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  6. Injecting Files into ECSs

Injecting Files into ECSs

Scenarios

Use the file injection function to inject files into ECSs to:

  • Simplify ECS configuration.
  • Initialize the ECS OS configuration.
  • Upload your scripts to ECSs during ECS creation.
  • Perform other tasks using scripts.
NOTE:

KVM ECSs do not support file injection. You are advised to use user data injection for such ECSs. For details, see section Injecting User Data into ECSs.

Use Restrictions

  • Linux
    • Only user root can execute injected files.
    • You can inject files into any directory of a Linux EVS system disk. The names of the files to be injected and directories in which they are stored can contain only letters, digits, underscores (_), and periods (.), for example, /etc/foo.txt.
    • The file systems supported by Linux EVS system disks are ext3 and ext4.
    • The default permission of the injected files is read and write.

      To change file permissions, log in to the ECS as user root, switch to the directory containing the injected files, and run chmod 755 Name of the injected file.

    • Injected files can be manually or automatically executed.
    • To enable the automatic execution of injected files, the files must be stored in the /etc/init.d directory and you must have changed the permission of the files.
    • The file size must be less than or equal to 1 KB.
  • Windows
    • Only user administrator can execute injected files.
    • You can inject files only into the root directory of drive C. You cannot change the directory for storing the injected files during the file injection process.
    • The file system supported by Windows EVS system disks is NTFS.
    • Injected files can only be manually executed.
    • The file size must be less than or equal to 1 KB.

How to Use File Injection

  1. Create a script file that meets your requirements and is compatible with the OS.
  2. During ECS creation, select the created script file and set the directory for storing the file.
  3. The system automatically creates the ECS and injects the file into the ECS.
  4. (Linux) Change the permission of the script file.
  5. Execute the script.

Case 1

This case illustrates how to use the file injection function to simplify ECS configuration.

In this example, vim is configured to enable syntax highlighting, display line numbers, and set the tab stop to 4. The .vimrc configuration file is created and injected into the /root/.vimrc directory during ECS creation. After the ECS is created, vim is automatically configured based on your requirements. This improves ECS configuration efficiency, especially in batch ECS creation scenarios.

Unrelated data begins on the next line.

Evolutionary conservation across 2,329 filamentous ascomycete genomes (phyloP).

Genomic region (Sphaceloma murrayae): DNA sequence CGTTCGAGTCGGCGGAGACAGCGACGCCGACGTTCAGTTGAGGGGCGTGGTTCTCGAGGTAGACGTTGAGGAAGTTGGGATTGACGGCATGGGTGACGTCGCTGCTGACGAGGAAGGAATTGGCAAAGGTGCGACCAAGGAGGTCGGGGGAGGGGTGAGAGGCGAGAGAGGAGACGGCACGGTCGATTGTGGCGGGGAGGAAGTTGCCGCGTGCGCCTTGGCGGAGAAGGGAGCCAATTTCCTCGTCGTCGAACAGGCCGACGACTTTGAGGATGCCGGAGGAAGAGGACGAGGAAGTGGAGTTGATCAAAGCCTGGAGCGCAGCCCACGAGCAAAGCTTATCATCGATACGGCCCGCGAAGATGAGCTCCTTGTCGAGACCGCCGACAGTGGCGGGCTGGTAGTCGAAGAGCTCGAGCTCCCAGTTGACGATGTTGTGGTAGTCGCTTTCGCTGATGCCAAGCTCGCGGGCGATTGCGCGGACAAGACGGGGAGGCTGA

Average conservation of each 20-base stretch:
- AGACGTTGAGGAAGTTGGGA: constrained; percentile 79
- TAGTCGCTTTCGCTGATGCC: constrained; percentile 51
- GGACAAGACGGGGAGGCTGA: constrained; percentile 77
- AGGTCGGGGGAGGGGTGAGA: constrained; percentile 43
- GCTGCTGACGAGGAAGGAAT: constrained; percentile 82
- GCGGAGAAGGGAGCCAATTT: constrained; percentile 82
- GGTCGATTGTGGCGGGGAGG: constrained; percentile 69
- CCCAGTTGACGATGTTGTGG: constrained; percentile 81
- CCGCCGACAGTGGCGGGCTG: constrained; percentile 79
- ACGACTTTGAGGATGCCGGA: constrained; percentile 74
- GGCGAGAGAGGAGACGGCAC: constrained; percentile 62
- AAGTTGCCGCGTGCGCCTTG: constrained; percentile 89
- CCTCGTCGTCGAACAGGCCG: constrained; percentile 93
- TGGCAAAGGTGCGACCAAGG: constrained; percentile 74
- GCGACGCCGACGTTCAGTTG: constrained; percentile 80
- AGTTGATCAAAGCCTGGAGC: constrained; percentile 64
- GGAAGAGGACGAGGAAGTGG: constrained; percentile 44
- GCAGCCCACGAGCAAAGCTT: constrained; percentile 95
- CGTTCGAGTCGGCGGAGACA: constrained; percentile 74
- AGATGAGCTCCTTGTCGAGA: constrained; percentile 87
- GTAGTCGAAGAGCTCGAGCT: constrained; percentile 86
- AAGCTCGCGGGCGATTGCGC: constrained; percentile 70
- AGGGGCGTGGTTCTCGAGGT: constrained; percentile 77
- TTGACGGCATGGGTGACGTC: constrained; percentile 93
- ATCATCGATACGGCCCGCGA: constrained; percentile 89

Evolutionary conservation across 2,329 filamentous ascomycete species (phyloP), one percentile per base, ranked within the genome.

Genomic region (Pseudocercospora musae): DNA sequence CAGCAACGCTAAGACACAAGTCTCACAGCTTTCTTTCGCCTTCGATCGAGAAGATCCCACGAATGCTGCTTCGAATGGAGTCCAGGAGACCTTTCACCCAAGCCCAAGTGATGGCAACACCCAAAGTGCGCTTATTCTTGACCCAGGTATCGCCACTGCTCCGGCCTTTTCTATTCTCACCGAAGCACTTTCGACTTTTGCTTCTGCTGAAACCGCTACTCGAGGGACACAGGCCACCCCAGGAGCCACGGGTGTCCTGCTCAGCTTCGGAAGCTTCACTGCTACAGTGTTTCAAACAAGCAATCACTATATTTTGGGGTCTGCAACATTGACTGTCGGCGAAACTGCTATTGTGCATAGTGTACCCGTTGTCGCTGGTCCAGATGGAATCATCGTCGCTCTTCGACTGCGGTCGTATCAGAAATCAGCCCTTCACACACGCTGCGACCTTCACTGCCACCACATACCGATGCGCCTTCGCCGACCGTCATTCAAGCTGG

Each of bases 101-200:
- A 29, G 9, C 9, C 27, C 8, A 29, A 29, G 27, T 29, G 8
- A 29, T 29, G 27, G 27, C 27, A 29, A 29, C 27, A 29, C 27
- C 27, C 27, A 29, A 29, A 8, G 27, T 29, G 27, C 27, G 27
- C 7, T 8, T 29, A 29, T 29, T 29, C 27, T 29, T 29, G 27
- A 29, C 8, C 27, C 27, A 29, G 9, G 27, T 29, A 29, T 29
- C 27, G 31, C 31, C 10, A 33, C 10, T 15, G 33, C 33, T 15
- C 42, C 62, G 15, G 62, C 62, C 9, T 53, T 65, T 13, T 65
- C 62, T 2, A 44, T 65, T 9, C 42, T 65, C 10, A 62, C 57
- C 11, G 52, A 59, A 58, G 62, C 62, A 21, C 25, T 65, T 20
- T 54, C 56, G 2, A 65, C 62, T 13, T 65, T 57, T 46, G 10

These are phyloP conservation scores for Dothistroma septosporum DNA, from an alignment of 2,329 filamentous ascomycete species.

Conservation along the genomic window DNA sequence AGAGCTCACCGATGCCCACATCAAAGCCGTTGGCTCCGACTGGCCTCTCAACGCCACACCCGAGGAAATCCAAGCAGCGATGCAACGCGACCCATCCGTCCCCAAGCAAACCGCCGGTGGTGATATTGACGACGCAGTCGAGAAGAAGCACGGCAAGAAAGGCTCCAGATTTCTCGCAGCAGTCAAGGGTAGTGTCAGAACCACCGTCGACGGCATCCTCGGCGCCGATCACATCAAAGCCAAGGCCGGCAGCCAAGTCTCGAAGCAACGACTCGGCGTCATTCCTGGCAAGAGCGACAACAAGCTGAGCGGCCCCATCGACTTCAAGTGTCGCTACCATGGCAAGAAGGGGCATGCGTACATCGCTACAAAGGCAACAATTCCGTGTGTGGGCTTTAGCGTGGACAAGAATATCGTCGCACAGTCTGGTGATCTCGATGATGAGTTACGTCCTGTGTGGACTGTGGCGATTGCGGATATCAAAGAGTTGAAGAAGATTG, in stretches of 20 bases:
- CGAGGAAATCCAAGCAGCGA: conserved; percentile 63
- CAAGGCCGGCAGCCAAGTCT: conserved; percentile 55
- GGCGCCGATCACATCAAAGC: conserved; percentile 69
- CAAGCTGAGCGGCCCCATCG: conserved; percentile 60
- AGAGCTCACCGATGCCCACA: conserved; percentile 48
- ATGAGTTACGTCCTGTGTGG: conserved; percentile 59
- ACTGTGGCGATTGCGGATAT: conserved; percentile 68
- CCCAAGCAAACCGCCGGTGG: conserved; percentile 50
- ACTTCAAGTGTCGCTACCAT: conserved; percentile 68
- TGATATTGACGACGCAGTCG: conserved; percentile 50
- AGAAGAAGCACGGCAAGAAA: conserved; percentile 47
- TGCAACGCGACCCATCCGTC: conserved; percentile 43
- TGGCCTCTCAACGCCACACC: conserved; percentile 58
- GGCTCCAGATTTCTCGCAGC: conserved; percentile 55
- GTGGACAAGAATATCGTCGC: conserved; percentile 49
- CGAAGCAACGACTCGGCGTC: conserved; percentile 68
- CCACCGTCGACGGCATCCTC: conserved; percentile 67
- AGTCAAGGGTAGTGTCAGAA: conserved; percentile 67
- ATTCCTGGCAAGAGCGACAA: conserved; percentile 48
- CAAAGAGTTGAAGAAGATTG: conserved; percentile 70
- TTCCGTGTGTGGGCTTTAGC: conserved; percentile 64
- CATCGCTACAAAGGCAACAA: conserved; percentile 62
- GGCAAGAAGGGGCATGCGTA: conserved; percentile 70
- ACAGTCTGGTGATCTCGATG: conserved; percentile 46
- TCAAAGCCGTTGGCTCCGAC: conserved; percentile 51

The content of the script file to be injected is as follows:

syntax on
set tabstop=4
set number

Case 2

This case illustrates how to use the file injection function to initialize ECS configuration.

In this example, the firewall configuration is automatically initialized upon ECS startup. The firewall configuration is written to script file initial.sh, and the file is injected into the /etc/init.d directory.

The content of the script file to be injected is as follows:

#! /bin/sh
iptables -A INPUT -p tcp --dport 21 -j ACCEPT 
iptables -A INPUT -p tcp --dport 49152:65534 -j ACCEPT
iptables -A INPUT -i lo -j ACCEPT
iptables -A INPUT -m state --state ESTABLISHED -j ACCEPT

By default, the injected script file permission is read and write. When you use the ECS for the first time after injecting the script file, you must change the permissions of the injected file and add a file link. To do so, log in to the ECS as user root and run the following commands (This example uses CentOS 6.5, script file initial.sh, and runlevel 3):

cd /etc/init.d

chmod 775 initial.sh

ln -s /etc/init.d/initial.sh /etc/rc.d/rc3.d/S98initial

NOTE:

In the preceding commands:

  • /etc/rc.d/rc3.d indicates the directory for automatically executed script files when the OS runlevel is 3. If the OS runlevel is different, you must change the directory accordingly. For example, if the OS runlevel is 2, change the directory to /etc/rc.d/rc2.d.
  • The S parameter in S98initial indicates that the script is executed during OS startup. The 98 parameter in S98initial indicates the script startup sequence, meaning that the script is executed in the ninety-eighth place. You can change this value as required. The OS executes scripts one by one in ascending order based on their startup sequence.

After these commands are executed, each time you start the ECS, the initial.sh script is automatically executed to initialize the firewall configuration.

Case 3

This case illustrates how to use the file injection function to activate user root permission to log in to an ECS. After injecting the file, you can log in to the ECS as user root using SSH key authentication.

The content of the script file to be injected is as follows:

#cloud-config
disable_root: false
runcmd:
- sed -i 's/^PermitRootLogin.*$/PermitRootLogin without-password/' /etc/ssh/sshd_config
- sed -i '/^KexAlgorithms.*$/d' /etc/ssh/sshd_config
- service sshd restart